(Photo by Lisa Johnson)
The band caught the attention of fans and critics alike with 2008's "The '59 Sound," one of the strongest albums of recent years. The album's mix of punk energy, soulful lyrics and all-around quality rock 'n' roll made it good when it was released and for years to come.
But as the release of "American Slang" approached, this critic was curious. Were these guys really that good or did they catch lightning in a bottle? The band's previous two releases, the 2007 album "Sink or Swim" and the early 2008 EP "Seņor and the Queen," were more directly punk and, quite simply, good but not great.
The new record confirms, though, that this is a great band on the rise, taking "The '59 Sound" and running with it, even expanding its reach.
As a New Jersey kid with a penchant for populist, heart-on-sleeve lyrics, singer and guitarist Brian Fallon has been compared to Bruce Springsteen so much it's become almost comical.
The comparisons are right on, though. Take a listen to the fourth track "The Diamond Church Street Choir" and say it wouldn't have fit on an early Boss album. Much like his hero, Fallon has the ability to write upbeat songs that are ultimately sad once you hear the lyrics.
This track is immediately followed by "The Queen of Lower Chelsea," a song that never could have been imagined on the group's first three releases. Its rhythm and entire presentation is certainly an exploration, but not in boring, psychedelic kind of way. It works perfectly.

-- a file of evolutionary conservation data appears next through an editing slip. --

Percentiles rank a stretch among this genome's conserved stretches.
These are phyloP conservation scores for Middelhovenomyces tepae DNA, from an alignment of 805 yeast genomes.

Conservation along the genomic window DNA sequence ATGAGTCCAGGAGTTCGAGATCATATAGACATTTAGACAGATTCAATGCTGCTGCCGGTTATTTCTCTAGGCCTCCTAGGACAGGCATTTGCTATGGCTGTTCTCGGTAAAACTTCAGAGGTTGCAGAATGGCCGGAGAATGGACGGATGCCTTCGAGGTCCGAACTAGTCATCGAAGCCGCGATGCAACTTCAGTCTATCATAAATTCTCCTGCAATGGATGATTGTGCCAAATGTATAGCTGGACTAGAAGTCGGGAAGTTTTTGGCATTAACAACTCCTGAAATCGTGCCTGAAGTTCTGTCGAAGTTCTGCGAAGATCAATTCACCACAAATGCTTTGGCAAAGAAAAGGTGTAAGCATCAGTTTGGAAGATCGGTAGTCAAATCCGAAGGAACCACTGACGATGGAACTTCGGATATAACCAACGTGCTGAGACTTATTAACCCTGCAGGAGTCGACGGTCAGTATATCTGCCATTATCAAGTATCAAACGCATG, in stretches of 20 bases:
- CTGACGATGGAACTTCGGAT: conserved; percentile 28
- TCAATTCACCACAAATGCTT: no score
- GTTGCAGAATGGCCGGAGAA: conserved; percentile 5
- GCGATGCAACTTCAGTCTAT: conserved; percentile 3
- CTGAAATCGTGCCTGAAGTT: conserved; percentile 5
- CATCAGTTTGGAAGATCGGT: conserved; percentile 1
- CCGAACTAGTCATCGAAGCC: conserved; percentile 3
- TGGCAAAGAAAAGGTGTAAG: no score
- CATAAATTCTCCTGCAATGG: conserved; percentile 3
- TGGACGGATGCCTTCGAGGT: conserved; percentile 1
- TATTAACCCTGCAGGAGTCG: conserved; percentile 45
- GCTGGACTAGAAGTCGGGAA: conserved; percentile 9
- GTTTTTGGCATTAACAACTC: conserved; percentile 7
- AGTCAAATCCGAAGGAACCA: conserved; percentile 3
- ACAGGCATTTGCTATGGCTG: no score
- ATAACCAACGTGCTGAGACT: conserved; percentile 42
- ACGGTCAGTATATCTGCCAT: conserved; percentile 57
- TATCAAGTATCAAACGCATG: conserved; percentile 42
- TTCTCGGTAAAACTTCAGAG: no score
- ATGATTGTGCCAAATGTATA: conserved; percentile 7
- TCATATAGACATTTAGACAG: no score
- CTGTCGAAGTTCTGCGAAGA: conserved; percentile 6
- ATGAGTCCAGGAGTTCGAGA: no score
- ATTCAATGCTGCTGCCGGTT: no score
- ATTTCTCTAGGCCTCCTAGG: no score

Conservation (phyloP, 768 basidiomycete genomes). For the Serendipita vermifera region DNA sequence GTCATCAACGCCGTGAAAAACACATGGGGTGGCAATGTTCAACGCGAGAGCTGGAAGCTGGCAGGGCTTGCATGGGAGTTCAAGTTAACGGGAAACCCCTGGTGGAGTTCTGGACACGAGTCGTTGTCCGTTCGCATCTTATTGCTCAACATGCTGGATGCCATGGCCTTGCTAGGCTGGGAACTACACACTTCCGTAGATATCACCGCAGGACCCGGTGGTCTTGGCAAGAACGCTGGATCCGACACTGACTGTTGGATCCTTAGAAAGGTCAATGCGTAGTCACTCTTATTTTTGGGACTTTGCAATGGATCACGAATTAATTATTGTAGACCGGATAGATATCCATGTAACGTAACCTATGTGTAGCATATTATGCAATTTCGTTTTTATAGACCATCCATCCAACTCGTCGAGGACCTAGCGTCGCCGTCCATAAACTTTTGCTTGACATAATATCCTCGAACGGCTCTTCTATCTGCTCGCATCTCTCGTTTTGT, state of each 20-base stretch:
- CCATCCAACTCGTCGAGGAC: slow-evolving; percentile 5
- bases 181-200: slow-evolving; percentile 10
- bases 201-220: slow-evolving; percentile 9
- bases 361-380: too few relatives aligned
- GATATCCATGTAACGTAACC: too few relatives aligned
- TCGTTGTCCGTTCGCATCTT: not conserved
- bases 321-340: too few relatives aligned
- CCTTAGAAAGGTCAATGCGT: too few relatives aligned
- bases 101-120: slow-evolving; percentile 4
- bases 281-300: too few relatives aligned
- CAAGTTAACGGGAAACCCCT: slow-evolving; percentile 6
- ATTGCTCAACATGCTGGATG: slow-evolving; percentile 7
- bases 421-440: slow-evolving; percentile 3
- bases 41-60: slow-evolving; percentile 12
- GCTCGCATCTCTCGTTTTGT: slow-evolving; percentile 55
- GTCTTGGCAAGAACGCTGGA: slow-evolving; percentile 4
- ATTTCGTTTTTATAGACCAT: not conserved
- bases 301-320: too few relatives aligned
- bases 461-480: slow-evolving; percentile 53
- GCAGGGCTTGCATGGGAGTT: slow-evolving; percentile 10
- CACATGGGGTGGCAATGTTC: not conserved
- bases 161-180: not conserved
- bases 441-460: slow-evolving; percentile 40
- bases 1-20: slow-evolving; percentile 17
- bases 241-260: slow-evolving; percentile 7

The album isn't entirely a departure, though. The band displays continuity with the title track, "Stay Lucky" and "Boxer," any of which could have fit in nicely on "The '59 Sound."
The band also credits improved musicianship to the record's sound. Drummer Benny Horowitz and bassist Alex Levine are stronger than ever on these 10 tracks.
Likewise, Alex Rosamilia said he and Fallon have improved as guitarists, improving both their playing styles and their equipment, moving up from Fenders to Gibson Les Pauls.
Then again, Hendrix and Clapton both played Fenders. Great music comes from the players, and Rosamilia and Fallon could rock on ukuleles.
What really makes this album a leap forward is its variety. A high quality band, like a good pitcher, knows how to change speeds. As great as the last record might have been, it tended to play like one long track, albeit an outstanding track.
So with "American Slang," the Gaslight Anthem accomplishes something so many bands fall short of -- a second big leap forward. As good as they were in 2008, they're even better in 2010.
I can't wait to see what 2012 brings, but in the meantime I have two sweet records to pass the time.
Music addicts are always looking forward to what's next. The calendar is marked with dates when the next big record drops. Unfortunately, most of them turn out to be disappointments.
Occasionally, though, an artist gives us exactly what we wanted with just enough of a twist to excite us even more. For a while, we stop looking forward and enjoy right where we are.
"American Slang" is one of those records. Tracks like "American Slang," "Boxer," "The Spirit of Jazz" and "Stay Lucky" are exactly what we were wanting. On the other hand, "The Diamond Church Street Choir," "The Queen of Lower Chelsea" and "We Did It When We Were Young" are the songs we didn't know we wanted.
This album is worth a spin for anyone who loves rock 'n' roll.
Released: June 15 on SideOneDummy Records
The Gaslight Anthem is: Brian Fallon-vocals, guitar; Benny Horowitz-drums; Alex Levine-bass; Alex Rosamilia-guitars
Producer: Ted Hutt